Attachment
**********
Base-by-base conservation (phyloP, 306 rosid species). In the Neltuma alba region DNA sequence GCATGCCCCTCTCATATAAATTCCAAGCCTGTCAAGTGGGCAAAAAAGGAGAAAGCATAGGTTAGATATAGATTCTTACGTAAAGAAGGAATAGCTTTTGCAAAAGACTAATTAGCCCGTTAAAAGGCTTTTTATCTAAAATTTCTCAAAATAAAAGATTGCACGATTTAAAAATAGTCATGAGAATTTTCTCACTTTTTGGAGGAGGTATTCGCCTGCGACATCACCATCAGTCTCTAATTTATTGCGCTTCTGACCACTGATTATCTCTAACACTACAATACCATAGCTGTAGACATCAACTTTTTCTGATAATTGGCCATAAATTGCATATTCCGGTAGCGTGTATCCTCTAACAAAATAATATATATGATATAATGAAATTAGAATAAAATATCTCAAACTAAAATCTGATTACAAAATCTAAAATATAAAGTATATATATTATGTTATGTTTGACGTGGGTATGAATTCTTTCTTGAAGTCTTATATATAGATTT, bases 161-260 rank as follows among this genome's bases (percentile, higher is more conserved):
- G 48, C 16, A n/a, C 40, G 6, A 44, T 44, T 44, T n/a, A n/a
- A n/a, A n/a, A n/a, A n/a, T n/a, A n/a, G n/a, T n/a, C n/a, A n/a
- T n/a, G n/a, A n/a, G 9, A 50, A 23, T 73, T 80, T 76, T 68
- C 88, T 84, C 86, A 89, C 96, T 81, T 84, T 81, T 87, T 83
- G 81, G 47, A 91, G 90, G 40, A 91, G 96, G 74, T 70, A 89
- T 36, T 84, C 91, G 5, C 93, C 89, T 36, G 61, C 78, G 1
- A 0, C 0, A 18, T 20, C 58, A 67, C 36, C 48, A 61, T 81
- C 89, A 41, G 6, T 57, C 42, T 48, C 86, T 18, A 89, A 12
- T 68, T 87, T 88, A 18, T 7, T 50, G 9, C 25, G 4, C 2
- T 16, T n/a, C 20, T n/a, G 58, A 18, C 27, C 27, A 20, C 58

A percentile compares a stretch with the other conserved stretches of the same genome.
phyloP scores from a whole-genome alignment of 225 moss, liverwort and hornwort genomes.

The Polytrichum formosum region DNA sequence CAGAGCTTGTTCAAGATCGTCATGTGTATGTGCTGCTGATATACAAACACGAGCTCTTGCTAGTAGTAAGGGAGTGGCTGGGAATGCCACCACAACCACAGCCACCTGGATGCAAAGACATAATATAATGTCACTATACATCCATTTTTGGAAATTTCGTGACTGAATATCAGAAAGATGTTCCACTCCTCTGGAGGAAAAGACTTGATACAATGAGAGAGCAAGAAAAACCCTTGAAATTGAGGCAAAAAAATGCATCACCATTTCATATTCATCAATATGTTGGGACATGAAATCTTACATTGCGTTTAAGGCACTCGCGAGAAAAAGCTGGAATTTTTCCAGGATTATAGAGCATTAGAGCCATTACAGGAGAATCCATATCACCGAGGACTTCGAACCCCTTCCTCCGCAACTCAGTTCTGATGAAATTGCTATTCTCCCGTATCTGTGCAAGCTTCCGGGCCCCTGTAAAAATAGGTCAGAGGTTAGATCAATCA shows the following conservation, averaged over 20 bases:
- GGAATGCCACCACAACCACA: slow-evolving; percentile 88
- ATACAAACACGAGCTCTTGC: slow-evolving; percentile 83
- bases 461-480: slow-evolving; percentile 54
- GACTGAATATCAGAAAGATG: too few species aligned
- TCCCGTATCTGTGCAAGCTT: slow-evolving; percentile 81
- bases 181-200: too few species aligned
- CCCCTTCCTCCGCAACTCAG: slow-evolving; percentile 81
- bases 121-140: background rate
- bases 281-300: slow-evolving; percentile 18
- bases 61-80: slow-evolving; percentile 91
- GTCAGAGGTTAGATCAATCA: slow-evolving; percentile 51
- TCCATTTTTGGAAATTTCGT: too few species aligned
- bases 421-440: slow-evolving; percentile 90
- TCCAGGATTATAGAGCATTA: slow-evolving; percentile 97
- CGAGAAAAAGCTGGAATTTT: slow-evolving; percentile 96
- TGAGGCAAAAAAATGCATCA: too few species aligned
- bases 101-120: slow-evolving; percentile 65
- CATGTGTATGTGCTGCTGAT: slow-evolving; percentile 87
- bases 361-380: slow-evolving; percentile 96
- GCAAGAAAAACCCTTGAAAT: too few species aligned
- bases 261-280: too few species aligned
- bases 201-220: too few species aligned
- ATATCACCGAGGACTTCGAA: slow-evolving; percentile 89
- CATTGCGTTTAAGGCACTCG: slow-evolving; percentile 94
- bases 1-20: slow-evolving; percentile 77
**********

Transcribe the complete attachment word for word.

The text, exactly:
Base-by-base conservation (phyloP, 306 rosid species). In the Neltuma alba region DNA sequence GCATGCCCCTCTCATATAAATTCCAAGCCTGTCAAGTGGGCAAAAAAGGAGAAAGCATAGGTTAGATATAGATTCTTACGTAAAGAAGGAATAGCTTTTGCAAAAGACTAATTAGCCCGTTAAAAGGCTTTTTATCTAAAATTTCTCAAAATAAAAGATTGCACGATTTAAAAATAGTCATGAGAATTTTCTCACTTTTTGGAGGAGGTATTCGCCTGCGACATCACCATCAGTCTCTAATTTATTGCGCTTCTGACCACTGATTATCTCTAACACTACAATACCATAGCTGTAGACATCAACTTTTTCTGATAATTGGCCATAAATTGCATATTCCGGTAGCGTGTATCCTCTAACAAAATAATATATATGATATAATGAAATTAGAATAAAATATCTCAAACTAAAATCTGATTACAAAATCTAAAATATAAAGTATATATATTATGTTATGTTTGACGTGGGTATGAATTCTTTCTTGAAGTCTTATATATAGATTT, bases 161-260 rank as follows among this genome's bases (percentile, higher is more conserved):
- G 48, C 16, A n/a, C 40, G 6, A 44, T 44, T 44, T n/a, A n/a
- A n/a, A n/a, A n/a, A n/a, T n/a, A n/a, G n/a, T n/a, C n/a, A n/a
- T n/a, G n/a, A n/a, G 9, A 50, A 23, T 73, T 80, T 76, T 68
- C 88, T 84, C 86, A 89, C 96, T 81, T 84, T 81, T 87, T 83
- G 81, G 47, A 91, G 90, G 40, A 91, G 96, G 74, T 70, A 89
- T 36, T 84, C 91, G 5, C 93, C 89, T 36, G 61, C 78, G 1
- A 0, C 0, A 18, T 20, C 58, A 67, C 36, C 48, A 61, T 81
- C 89, A 41, G 6, T 57, C 42, T 48, C 86, T 18, A 89, A 12
- T 68, T 87, T 88, A 18, T 7, T 50, G 9, C 25, G 4, C 2
- T 16, T n/a, C 20, T n/a, G 58, A 18, C 27, C 27, A 20, C 58

A percentile compares a stretch with the other conserved stretches of the same genome.
phyloP scores from a whole-genome alignment of 225 moss, liverwort and hornwort genomes.

The Polytrichum formosum region DNA sequence CAGAGCTTGTTCAAGATCGTCATGTGTATGTGCTGCTGATATACAAACACGAGCTCTTGCTAGTAGTAAGGGAGTGGCTGGGAATGCCACCACAACCACAGCCACCTGGATGCAAAGACATAATATAATGTCACTATACATCCATTTTTGGAAATTTCGTGACTGAATATCAGAAAGATGTTCCACTCCTCTGGAGGAAAAGACTTGATACAATGAGAGAGCAAGAAAAACCCTTGAAATTGAGGCAAAAAAATGCATCACCATTTCATATTCATCAATATGTTGGGACATGAAATCTTACATTGCGTTTAAGGCACTCGCGAGAAAAAGCTGGAATTTTTCCAGGATTATAGAGCATTAGAGCCATTACAGGAGAATCCATATCACCGAGGACTTCGAACCCCTTCCTCCGCAACTCAGTTCTGATGAAATTGCTATTCTCCCGTATCTGTGCAAGCTTCCGGGCCCCTGTAAAAATAGGTCAGAGGTTAGATCAATCA shows the following conservation, averaged over 20 bases:
- GGAATGCCACCACAACCACA: slow-evolving; percentile 88
- ATACAAACACGAGCTCTTGC: slow-evolving; percentile 83
- bases 461-480: slow-evolving; percentile 54
- GACTGAATATCAGAAAGATG: too few species aligned
- TCCCGTATCTGTGCAAGCTT: slow-evolving; percentile 81
- bases 181-200: too few species aligned
- CCCCTTCCTCCGCAACTCAG: slow-evolving; percentile 81
- bases 121-140: background rate
- bases 281-300: slow-evolving; percentile 18
- bases 61-80: slow-evolving; percentile 91
- GTCAGAGGTTAGATCAATCA: slow-evolving; percentile 51
- TCCATTTTTGGAAATTTCGT: too few species aligned
- bases 421-440: slow-evolving; percentile 90
- TCCAGGATTATAGAGCATTA: slow-evolving; percentile 97
- CGAGAAAAAGCTGGAATTTT: slow-evolving; percentile 96
- TGAGGCAAAAAAATGCATCA: too few species aligned
- bases 101-120: slow-evolving; percentile 65
- CATGTGTATGTGCTGCTGAT: slow-evolving; percentile 87
- bases 361-380: slow-evolving; percentile 96
- GCAAGAAAAACCCTTGAAAT: too few species aligned
- bases 261-280: too few species aligned
- bases 201-220: too few species aligned
- ATATCACCGAGGACTTCGAA: slow-evolving; percentile 89
- CATTGCGTTTAAGGCACTCG: slow-evolving; percentile 94
- bases 1-20: slow-evolving; percentile 77